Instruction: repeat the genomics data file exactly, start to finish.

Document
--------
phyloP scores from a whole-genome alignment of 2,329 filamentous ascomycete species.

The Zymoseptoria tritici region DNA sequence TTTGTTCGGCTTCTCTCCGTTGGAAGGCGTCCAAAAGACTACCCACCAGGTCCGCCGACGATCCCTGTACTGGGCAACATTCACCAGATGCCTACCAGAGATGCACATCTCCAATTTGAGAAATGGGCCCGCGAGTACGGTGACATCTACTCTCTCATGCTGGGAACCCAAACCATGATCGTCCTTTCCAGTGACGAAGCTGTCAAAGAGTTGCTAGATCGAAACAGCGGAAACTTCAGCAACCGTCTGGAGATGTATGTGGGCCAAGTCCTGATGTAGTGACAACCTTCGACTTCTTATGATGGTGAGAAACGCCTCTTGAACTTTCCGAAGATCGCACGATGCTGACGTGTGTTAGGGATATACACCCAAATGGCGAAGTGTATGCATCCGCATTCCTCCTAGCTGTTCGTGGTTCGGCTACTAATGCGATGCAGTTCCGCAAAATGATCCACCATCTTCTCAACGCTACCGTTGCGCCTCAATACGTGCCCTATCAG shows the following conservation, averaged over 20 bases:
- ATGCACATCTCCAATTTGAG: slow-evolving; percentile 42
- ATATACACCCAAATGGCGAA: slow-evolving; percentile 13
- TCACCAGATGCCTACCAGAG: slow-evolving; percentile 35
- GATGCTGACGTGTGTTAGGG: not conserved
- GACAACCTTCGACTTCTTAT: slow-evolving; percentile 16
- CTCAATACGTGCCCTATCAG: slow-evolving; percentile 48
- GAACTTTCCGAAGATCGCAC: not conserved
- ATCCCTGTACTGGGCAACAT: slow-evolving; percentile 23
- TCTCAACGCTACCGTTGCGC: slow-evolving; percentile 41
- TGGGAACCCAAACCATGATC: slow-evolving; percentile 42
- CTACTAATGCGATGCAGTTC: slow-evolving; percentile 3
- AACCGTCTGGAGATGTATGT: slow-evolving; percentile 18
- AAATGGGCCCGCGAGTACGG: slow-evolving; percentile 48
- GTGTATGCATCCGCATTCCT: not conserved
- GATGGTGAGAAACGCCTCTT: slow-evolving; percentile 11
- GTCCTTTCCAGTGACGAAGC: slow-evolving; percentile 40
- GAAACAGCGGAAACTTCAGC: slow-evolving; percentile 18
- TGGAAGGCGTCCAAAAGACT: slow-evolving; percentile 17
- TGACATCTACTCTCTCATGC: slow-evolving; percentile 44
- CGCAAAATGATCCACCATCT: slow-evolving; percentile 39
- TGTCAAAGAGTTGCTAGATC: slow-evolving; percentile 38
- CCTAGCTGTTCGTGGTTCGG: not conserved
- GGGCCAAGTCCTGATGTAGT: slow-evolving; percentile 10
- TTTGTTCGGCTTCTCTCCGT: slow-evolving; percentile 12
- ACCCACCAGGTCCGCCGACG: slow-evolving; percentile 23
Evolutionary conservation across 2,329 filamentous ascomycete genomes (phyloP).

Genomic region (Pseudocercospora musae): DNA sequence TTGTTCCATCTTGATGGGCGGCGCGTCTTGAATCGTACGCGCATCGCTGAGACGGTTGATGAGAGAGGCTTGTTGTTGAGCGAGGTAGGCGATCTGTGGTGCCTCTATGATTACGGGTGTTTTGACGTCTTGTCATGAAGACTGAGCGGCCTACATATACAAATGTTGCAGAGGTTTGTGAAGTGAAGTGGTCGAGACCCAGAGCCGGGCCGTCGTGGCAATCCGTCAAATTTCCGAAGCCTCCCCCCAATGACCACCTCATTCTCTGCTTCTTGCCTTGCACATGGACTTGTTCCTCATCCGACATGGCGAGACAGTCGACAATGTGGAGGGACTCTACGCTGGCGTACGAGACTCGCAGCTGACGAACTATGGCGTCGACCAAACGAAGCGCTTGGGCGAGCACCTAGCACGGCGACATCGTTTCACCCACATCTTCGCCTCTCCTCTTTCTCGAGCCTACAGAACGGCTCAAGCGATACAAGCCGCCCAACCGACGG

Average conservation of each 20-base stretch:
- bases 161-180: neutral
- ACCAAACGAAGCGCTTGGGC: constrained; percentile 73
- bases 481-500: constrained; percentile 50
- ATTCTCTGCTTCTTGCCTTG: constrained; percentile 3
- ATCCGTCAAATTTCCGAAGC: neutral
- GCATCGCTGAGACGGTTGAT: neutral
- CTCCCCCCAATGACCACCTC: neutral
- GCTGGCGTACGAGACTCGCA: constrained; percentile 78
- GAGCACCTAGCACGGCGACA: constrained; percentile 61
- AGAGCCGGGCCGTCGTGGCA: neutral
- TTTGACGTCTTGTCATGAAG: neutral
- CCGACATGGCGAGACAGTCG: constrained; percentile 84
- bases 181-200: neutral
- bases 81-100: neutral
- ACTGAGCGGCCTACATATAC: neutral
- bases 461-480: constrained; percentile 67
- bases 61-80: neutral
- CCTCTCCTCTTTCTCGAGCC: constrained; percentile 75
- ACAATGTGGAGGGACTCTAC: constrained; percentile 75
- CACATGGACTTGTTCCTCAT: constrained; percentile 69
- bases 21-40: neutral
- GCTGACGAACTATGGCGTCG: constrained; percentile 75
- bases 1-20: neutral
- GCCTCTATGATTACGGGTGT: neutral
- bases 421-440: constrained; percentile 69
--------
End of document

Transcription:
phyloP scores from a whole-genome alignment of 2,329 filamentous ascomycete species.

The Zymoseptoria tritici region DNA sequence TTTGTTCGGCTTCTCTCCGTTGGAAGGCGTCCAAAAGACTACCCACCAGGTCCGCCGACGATCCCTGTACTGGGCAACATTCACCAGATGCCTACCAGAGATGCACATCTCCAATTTGAGAAATGGGCCCGCGAGTACGGTGACATCTACTCTCTCATGCTGGGAACCCAAACCATGATCGTCCTTTCCAGTGACGAAGCTGTCAAAGAGTTGCTAGATCGAAACAGCGGAAACTTCAGCAACCGTCTGGAGATGTATGTGGGCCAAGTCCTGATGTAGTGACAACCTTCGACTTCTTATGATGGTGAGAAACGCCTCTTGAACTTTCCGAAGATCGCACGATGCTGACGTGTGTTAGGGATATACACCCAAATGGCGAAGTGTATGCATCCGCATTCCTCCTAGCTGTTCGTGGTTCGGCTACTAATGCGATGCAGTTCCGCAAAATGATCCACCATCTTCTCAACGCTACCGTTGCGCCTCAATACGTGCCCTATCAG shows the following conservation, averaged over 20 bases:
- ATGCACATCTCCAATTTGAG: slow-evolving; percentile 42
- ATATACACCCAAATGGCGAA: slow-evolving; percentile 13
- TCACCAGATGCCTACCAGAG: slow-evolving; percentile 35
- GATGCTGACGTGTGTTAGGG: not conserved
- GACAACCTTCGACTTCTTAT: slow-evolving; percentile 16
- CTCAATACGTGCCCTATCAG: slow-evolving; percentile 48
- GAACTTTCCGAAGATCGCAC: not conserved
- ATCCCTGTACTGGGCAACAT: slow-evolving; percentile 23
- TCTCAACGCTACCGTTGCGC: slow-evolving; percentile 41
- TGGGAACCCAAACCATGATC: slow-evolving; percentile 42
- CTACTAATGCGATGCAGTTC: slow-evolving; percentile 3
- AACCGTCTGGAGATGTATGT: slow-evolving; percentile 18
- AAATGGGCCCGCGAGTACGG: slow-evolving; percentile 48
- GTGTATGCATCCGCATTCCT: not conserved
- GATGGTGAGAAACGCCTCTT: slow-evolving; percentile 11
- GTCCTTTCCAGTGACGAAGC: slow-evolving; percentile 40
- GAAACAGCGGAAACTTCAGC: slow-evolving; percentile 18
- TGGAAGGCGTCCAAAAGACT: slow-evolving; percentile 17
- TGACATCTACTCTCTCATGC: slow-evolving; percentile 44
- CGCAAAATGATCCACCATCT: slow-evolving; percentile 39
- TGTCAAAGAGTTGCTAGATC: slow-evolving; percentile 38
- CCTAGCTGTTCGTGGTTCGG: not conserved
- GGGCCAAGTCCTGATGTAGT: slow-evolving; percentile 10
- TTTGTTCGGCTTCTCTCCGT: slow-evolving; percentile 12
- ACCCACCAGGTCCGCCGACG: slow-evolving; percentile 23
Evolutionary conservation across 2,329 filamentous ascomycete genomes (phyloP).

Genomic region (Pseudocercospora musae): DNA sequence TTGTTCCATCTTGATGGGCGGCGCGTCTTGAATCGTACGCGCATCGCTGAGACGGTTGATGAGAGAGGCTTGTTGTTGAGCGAGGTAGGCGATCTGTGGTGCCTCTATGATTACGGGTGTTTTGACGTCTTGTCATGAAGACTGAGCGGCCTACATATACAAATGTTGCAGAGGTTTGTGAAGTGAAGTGGTCGAGACCCAGAGCCGGGCCGTCGTGGCAATCCGTCAAATTTCCGAAGCCTCCCCCCAATGACCACCTCATTCTCTGCTTCTTGCCTTGCACATGGACTTGTTCCTCATCCGACATGGCGAGACAGTCGACAATGTGGAGGGACTCTACGCTGGCGTACGAGACTCGCAGCTGACGAACTATGGCGTCGACCAAACGAAGCGCTTGGGCGAGCACCTAGCACGGCGACATCGTTTCACCCACATCTTCGCCTCTCCTCTTTCTCGAGCCTACAGAACGGCTCAAGCGATACAAGCCGCCCAACCGACGG

Average conservation of each 20-base stretch:
- bases 161-180: neutral
- ACCAAACGAAGCGCTTGGGC: constrained; percentile 73
- bases 481-500: constrained; percentile 50
- ATTCTCTGCTTCTTGCCTTG: constrained; percentile 3
- ATCCGTCAAATTTCCGAAGC: neutral
- GCATCGCTGAGACGGTTGAT: neutral
- CTCCCCCCAATGACCACCTC: neutral
- GCTGGCGTACGAGACTCGCA: constrained; percentile 78
- GAGCACCTAGCACGGCGACA: constrained; percentile 61
- AGAGCCGGGCCGTCGTGGCA: neutral
- TTTGACGTCTTGTCATGAAG: neutral
- CCGACATGGCGAGACAGTCG: constrained; percentile 84
- bases 181-200: neutral
- bases 81-100: neutral
- ACTGAGCGGCCTACATATAC: neutral
- bases 461-480: constrained; percentile 67
- bases 61-80: neutral
- CCTCTCCTCTTTCTCGAGCC: constrained; percentile 75
- ACAATGTGGAGGGACTCTAC: constrained; percentile 75
- CACATGGACTTGTTCCTCAT: constrained; percentile 69
- bases 21-40: neutral
- GCTGACGAACTATGGCGTCG: constrained; percentile 75
- bases 1-20: neutral
- GCCTCTATGATTACGGGTGT: neutral
- bases 421-440: constrained; percentile 69